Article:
# Amplitude of damped driven harmonic oscillator [closed]

I have a question that I can reason physically but mathematically I am not sure if my approach is correct.

The amplitude of the oscillator is: $$A(\omega) = \frac{QF_{0}}{m}(\frac{1}{\omega_{0} \omega})\sqrt{R(\omega)}$$

with $$Q=\frac{\omega_0}{l}$$ and $$R(\omega) = \frac{(l \omega)^2}{(\omega_0 ^2 - \omega^2)^2 + (l \omega)^2}$$

So I have to prove what happens as a) $\omega \rightarrow 0$ and b) $\omega \rightarrow \infty$

So I know that for case a the amplitude will return to the natural amplitude of $\frac{F_0}{k}$ so if I do this mathematically I get $A(0) = \frac{F_0}{k}$ Which is what I want

For case b, I also know that the amplitude should go towards 0, is it sufficient to show that as the $\omega \rightarrow \infty$, the $\frac{1}{\omega_0 \omega}$ goes to zero, therefore the amplitude goes to zero.

Also for the record, this is not a homework question, it's just me trying to fully understand how to prove statements I have come across.

## closed as off-topic by ACuriousMind♦, AccidentalFourierTransform, CuriousOne, user36790, MartinApr 20 '16 at 13:06

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• Generally, when you take a limit of a product, you can't analyze separately factors. It is because of indetermined forms. So, the answer to b) question is no, you can't. – Reversal Apr 18 '16 at 11:34
• Okay, so in that case the mathematics behind case a are wrong as well – user Apr 18 '16 at 11:36
• Moreover, you have dimensional problems in the definition of $A$ and $R$. – Reversal Apr 18 '16 at 11:36
• The definition of $A$ and $R$ were taken from books. Basically my reasoning behind the answers I expect to get are for part a, that no driving force => system goes back to natural state and part b very high driving force => system cannot respond fast enough and results in 0 net amplitude. – user Apr 18 '16 at 11:46
• Sorry, I forgot a square term in R, part a now works correctly – user Apr 18 '16 at 11:53

I first thought, that you have a $\frac 0 0$ or $\frac\infty\infty$ in both cases, but it's wrong.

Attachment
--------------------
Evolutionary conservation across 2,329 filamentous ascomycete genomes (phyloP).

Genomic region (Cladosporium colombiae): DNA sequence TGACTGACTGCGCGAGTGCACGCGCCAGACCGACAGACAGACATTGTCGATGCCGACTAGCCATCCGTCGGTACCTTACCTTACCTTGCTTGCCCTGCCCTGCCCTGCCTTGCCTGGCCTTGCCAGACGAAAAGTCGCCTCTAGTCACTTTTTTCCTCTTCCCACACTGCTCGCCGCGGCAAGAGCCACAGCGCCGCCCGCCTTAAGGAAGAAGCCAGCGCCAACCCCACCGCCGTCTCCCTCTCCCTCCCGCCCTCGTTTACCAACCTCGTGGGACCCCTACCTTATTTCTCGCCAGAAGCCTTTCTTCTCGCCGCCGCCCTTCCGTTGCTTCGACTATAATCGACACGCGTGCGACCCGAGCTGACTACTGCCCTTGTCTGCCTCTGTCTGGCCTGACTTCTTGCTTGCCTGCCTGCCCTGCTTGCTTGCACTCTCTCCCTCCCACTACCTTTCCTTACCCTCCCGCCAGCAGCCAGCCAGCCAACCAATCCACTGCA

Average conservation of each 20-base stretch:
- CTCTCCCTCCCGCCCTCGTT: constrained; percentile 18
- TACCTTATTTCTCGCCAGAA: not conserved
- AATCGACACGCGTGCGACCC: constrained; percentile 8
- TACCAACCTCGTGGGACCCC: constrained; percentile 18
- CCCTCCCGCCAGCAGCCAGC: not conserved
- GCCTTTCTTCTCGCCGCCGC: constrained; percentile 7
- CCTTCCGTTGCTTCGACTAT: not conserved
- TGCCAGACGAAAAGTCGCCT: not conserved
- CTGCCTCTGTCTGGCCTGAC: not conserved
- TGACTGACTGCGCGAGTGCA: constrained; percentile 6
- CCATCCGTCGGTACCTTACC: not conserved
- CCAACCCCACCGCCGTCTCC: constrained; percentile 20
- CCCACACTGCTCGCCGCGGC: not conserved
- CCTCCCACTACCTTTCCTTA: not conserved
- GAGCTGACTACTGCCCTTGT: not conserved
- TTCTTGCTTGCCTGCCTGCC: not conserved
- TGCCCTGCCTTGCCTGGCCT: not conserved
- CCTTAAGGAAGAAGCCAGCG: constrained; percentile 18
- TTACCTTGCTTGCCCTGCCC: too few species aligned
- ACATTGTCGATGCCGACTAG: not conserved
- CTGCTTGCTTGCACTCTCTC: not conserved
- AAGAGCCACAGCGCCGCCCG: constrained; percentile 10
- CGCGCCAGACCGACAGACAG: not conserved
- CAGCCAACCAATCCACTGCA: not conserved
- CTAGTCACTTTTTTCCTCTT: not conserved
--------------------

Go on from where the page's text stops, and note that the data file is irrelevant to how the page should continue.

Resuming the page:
In (a) you get $R = l/\omega$ and in (b) too you can just naively insert $\infty$ for $\omega$ and get $R = \frac{(l\omega)^2}{\omega^4}$, and thus an $\frac 1{\infty^2}$ as the result.

But actually I think the physical meaning is more interesting and I'm not sure that you understand the results, you reasoning in the comment sounds not quite right.
To have a formula for $A(\omega)$ only makes sense if you mean the motion after a long time - the damping will then have destroyed any initial information of the motion, and you just have an oscillation with the driving frequency.
So $\omega\rightarrow 0$ does not mean "no driving force", it means the force is so slow, that the system is always in the equilibrium position (which is shifted by the force). So $\omega=0$ does not mean a zero displacement, it could just as well be a constant displacement of $F/k$ or any in between. That's why the question is about $\omega\rightarrow 0$ and not about $\omega=0$.

The reasoning in the case of fast oscillations could be:
Here as opposed to the slow case, where the phase shift is negligible, it will be maximal so as to translate maximal energy. The power translated from the driving force will be proportional to $Fv = F\omega x$. The power consumed by friction will depend on the velocity squared since the force is also proportional, so it will be $\gamma\omega^2x^2$. Since those must be equal, you see that $\omega x$ has to remain finite, i.e. $x\rightarrow 0$

• No need for l'Hopital - terms simply cancel, depending on whether $\omega >> \omega_0$ or $<<$. – Floris Apr 18 '16 at 12:39
• oh no... I was blinded by the comments to the question :) – Ilja Apr 18 '16 at 12:57
• Happens to the best of us. – Floris Apr 18 '16 at 13:00
• Thanks for taking the time to go into the reasoning, helped a lot – user Apr 18 '16 at 14:01